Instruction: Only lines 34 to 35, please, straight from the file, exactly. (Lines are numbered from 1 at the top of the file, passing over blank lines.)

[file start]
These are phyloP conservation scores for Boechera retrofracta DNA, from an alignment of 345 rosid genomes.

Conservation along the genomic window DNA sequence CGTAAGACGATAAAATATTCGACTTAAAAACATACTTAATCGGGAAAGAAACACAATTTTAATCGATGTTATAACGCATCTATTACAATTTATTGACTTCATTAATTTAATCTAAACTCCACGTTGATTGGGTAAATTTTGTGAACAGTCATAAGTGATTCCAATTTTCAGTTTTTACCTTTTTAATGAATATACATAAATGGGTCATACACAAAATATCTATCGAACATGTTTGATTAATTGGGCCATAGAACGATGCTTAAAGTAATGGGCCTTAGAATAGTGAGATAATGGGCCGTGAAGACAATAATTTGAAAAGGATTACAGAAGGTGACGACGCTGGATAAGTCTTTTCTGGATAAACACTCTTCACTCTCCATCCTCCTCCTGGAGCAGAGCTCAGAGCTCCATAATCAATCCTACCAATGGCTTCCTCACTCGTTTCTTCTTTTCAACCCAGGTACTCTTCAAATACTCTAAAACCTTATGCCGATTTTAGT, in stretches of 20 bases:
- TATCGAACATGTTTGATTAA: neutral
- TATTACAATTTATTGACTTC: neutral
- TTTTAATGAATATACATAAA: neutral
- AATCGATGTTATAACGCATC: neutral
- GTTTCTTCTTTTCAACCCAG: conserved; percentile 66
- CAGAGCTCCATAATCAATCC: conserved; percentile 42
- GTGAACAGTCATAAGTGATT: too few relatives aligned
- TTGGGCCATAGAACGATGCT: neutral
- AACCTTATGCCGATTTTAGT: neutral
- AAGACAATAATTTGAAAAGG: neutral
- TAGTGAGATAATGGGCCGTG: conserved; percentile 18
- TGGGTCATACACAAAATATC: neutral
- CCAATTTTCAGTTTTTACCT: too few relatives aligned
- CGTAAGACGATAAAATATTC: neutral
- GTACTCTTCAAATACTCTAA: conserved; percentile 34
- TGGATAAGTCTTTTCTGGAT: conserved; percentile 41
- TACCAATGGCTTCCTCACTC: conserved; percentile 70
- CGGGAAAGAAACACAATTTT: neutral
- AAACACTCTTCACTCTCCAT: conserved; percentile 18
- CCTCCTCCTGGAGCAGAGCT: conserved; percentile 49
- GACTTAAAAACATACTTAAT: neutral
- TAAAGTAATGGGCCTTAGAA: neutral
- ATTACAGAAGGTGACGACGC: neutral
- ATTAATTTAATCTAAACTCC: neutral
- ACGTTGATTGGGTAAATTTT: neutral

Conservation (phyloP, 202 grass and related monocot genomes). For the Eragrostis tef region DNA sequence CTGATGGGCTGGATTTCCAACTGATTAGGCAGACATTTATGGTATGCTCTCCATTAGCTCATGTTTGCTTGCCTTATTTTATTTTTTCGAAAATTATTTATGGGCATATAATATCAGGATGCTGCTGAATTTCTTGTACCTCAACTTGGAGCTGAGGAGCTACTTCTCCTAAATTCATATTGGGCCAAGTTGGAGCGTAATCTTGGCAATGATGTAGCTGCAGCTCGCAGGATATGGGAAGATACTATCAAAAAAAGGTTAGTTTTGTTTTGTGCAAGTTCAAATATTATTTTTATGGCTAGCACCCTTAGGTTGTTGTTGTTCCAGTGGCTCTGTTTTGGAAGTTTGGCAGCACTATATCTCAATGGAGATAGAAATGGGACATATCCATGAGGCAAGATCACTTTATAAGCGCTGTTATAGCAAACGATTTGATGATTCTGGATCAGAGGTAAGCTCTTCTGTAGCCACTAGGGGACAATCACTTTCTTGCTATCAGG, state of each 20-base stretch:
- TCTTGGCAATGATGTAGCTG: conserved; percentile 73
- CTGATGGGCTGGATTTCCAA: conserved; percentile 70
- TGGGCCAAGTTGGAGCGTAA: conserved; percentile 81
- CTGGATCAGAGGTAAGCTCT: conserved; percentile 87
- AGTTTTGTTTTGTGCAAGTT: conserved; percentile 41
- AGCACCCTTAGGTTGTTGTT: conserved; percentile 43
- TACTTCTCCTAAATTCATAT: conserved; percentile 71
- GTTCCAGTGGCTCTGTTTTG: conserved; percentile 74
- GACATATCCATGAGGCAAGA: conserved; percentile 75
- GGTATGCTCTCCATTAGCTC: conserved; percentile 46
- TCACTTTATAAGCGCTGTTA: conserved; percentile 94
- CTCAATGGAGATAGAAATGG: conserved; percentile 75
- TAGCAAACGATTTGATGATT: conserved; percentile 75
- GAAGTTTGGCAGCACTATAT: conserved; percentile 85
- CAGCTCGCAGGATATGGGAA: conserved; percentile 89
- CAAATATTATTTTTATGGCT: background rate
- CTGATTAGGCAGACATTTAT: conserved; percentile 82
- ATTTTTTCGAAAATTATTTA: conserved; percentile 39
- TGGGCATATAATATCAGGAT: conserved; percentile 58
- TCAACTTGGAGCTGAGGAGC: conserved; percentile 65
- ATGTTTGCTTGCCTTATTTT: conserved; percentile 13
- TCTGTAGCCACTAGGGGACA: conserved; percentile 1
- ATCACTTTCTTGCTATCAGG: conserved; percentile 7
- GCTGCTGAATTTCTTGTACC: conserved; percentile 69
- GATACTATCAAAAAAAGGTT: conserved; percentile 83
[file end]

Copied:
- AGCACCCTTAGGTTGTTGTT: conserved; percentile 43
- TACTTCTCCTAAATTCATAT: conserved; percentile 71